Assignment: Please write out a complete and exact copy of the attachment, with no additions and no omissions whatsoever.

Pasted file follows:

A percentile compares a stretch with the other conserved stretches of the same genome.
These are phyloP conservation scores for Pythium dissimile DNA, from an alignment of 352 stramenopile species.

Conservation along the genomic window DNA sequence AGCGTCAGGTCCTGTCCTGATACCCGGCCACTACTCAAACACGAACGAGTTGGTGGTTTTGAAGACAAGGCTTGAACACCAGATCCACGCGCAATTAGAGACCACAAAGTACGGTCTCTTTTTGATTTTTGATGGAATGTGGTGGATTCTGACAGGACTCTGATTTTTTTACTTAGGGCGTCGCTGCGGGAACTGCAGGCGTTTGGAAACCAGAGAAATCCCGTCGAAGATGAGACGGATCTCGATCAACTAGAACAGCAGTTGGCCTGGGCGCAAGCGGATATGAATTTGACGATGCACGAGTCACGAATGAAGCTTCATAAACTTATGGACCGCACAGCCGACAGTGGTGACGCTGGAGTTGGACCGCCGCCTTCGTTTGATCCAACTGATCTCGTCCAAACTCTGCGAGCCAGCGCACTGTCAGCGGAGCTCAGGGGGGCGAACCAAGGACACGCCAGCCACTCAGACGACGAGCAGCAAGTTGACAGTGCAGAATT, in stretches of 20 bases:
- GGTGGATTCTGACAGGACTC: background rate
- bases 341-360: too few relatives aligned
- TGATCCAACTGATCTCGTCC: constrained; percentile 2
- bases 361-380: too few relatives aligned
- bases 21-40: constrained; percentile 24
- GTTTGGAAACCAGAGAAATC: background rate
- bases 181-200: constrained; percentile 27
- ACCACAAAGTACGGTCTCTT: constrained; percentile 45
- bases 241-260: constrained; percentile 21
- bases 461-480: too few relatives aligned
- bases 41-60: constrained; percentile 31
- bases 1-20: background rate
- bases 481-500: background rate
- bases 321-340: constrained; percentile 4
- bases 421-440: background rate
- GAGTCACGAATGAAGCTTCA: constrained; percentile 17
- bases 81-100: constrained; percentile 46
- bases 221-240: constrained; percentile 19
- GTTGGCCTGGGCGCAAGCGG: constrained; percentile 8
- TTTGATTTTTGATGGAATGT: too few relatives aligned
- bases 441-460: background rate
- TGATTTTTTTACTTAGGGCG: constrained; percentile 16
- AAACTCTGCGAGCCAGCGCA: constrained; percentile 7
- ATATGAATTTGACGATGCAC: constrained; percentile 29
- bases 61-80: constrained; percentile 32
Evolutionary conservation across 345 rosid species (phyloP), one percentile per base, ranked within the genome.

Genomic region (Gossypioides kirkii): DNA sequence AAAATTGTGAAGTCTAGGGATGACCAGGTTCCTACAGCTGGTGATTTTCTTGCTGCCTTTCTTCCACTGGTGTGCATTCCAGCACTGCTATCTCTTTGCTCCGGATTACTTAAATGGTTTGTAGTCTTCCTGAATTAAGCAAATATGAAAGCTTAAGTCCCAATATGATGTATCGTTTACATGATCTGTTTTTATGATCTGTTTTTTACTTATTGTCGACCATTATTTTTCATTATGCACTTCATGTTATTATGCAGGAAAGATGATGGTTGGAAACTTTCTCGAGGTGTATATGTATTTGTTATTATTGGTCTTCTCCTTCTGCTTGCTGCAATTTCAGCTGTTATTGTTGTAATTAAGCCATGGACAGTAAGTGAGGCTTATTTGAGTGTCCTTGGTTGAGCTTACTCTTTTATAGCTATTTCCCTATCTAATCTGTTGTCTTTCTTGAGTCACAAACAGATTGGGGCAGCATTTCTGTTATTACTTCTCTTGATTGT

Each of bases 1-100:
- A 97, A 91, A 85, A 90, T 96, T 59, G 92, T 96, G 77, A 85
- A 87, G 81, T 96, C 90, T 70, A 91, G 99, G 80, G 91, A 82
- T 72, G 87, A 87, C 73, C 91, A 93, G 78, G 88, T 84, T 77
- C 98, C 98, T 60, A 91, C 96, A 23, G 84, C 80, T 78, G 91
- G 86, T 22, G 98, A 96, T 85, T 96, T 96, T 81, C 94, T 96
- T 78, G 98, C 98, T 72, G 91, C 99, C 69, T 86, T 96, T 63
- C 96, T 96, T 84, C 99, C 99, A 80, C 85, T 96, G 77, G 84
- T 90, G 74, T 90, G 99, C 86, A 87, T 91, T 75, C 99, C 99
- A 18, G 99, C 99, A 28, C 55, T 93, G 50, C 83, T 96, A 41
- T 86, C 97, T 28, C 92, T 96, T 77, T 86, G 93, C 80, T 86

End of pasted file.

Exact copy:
A percentile compares a stretch with the other conserved stretches of the same genome.
These are phyloP conservation scores for Pythium dissimile DNA, from an alignment of 352 stramenopile species.

Conservation along the genomic window DNA sequence AGCGTCAGGTCCTGTCCTGATACCCGGCCACTACTCAAACACGAACGAGTTGGTGGTTTTGAAGACAAGGCTTGAACACCAGATCCACGCGCAATTAGAGACCACAAAGTACGGTCTCTTTTTGATTTTTGATGGAATGTGGTGGATTCTGACAGGACTCTGATTTTTTTACTTAGGGCGTCGCTGCGGGAACTGCAGGCGTTTGGAAACCAGAGAAATCCCGTCGAAGATGAGACGGATCTCGATCAACTAGAACAGCAGTTGGCCTGGGCGCAAGCGGATATGAATTTGACGATGCACGAGTCACGAATGAAGCTTCATAAACTTATGGACCGCACAGCCGACAGTGGTGACGCTGGAGTTGGACCGCCGCCTTCGTTTGATCCAACTGATCTCGTCCAAACTCTGCGAGCCAGCGCACTGTCAGCGGAGCTCAGGGGGGCGAACCAAGGACACGCCAGCCACTCAGACGACGAGCAGCAAGTTGACAGTGCAGAATT, in stretches of 20 bases:
- GGTGGATTCTGACAGGACTC: background rate
- bases 341-360: too few relatives aligned
- TGATCCAACTGATCTCGTCC: constrained; percentile 2
- bases 361-380: too few relatives aligned
- bases 21-40: constrained; percentile 24
- GTTTGGAAACCAGAGAAATC: background rate
- bases 181-200: constrained; percentile 27
- ACCACAAAGTACGGTCTCTT: constrained; percentile 45
- bases 241-260: constrained; percentile 21
- bases 461-480: too few relatives aligned
- bases 41-60: constrained; percentile 31
- bases 1-20: background rate
- bases 481-500: background rate
- bases 321-340: constrained; percentile 4
- bases 421-440: background rate
- GAGTCACGAATGAAGCTTCA: constrained; percentile 17
- bases 81-100: constrained; percentile 46
- bases 221-240: constrained; percentile 19
- GTTGGCCTGGGCGCAAGCGG: constrained; percentile 8
- TTTGATTTTTGATGGAATGT: too few relatives aligned
- bases 441-460: background rate
- TGATTTTTTTACTTAGGGCG: constrained; percentile 16
- AAACTCTGCGAGCCAGCGCA: constrained; percentile 7
- ATATGAATTTGACGATGCAC: constrained; percentile 29
- bases 61-80: constrained; percentile 32
Evolutionary conservation across 345 rosid species (phyloP), one percentile per base, ranked within the genome.

Genomic region (Gossypioides kirkii): DNA sequence AAAATTGTGAAGTCTAGGGATGACCAGGTTCCTACAGCTGGTGATTTTCTTGCTGCCTTTCTTCCACTGGTGTGCATTCCAGCACTGCTATCTCTTTGCTCCGGATTACTTAAATGGTTTGTAGTCTTCCTGAATTAAGCAAATATGAAAGCTTAAGTCCCAATATGATGTATCGTTTACATGATCTGTTTTTATGATCTGTTTTTTACTTATTGTCGACCATTATTTTTCATTATGCACTTCATGTTATTATGCAGGAAAGATGATGGTTGGAAACTTTCTCGAGGTGTATATGTATTTGTTATTATTGGTCTTCTCCTTCTGCTTGCTGCAATTTCAGCTGTTATTGTTGTAATTAAGCCATGGACAGTAAGTGAGGCTTATTTGAGTGTCCTTGGTTGAGCTTACTCTTTTATAGCTATTTCCCTATCTAATCTGTTGTCTTTCTTGAGTCACAAACAGATTGGGGCAGCATTTCTGTTATTACTTCTCTTGATTGT

Each of bases 1-100:
- A 97, A 91, A 85, A 90, T 96, T 59, G 92, T 96, G 77, A 85
- A 87, G 81, T 96, C 90, T 70, A 91, G 99, G 80, G 91, A 82
- T 72, G 87, A 87, C 73, C 91, A 93, G 78, G 88, T 84, T 77
- C 98, C 98, T 60, A 91, C 96, A 23, G 84, C 80, T 78, G 91
- G 86, T 22, G 98, A 96, T 85, T 96, T 96, T 81, C 94, T 96
- T 78, G 98, C 98, T 72, G 91, C 99, C 69, T 86, T 96, T 63
- C 96, T 96, T 84, C 99, C 99, A 80, C 85, T 96, G 77, G 84
- T 90, G 74, T 90, G 99, C 86, A 87, T 91, T 75, C 99, C 99
- A 18, G 99, C 99, A 28, C 55, T 93, G 50, C 83, T 96, A 41
- T 86, C 97, T 28, C 92, T 96, T 77, T 86, G 93, C 80, T 86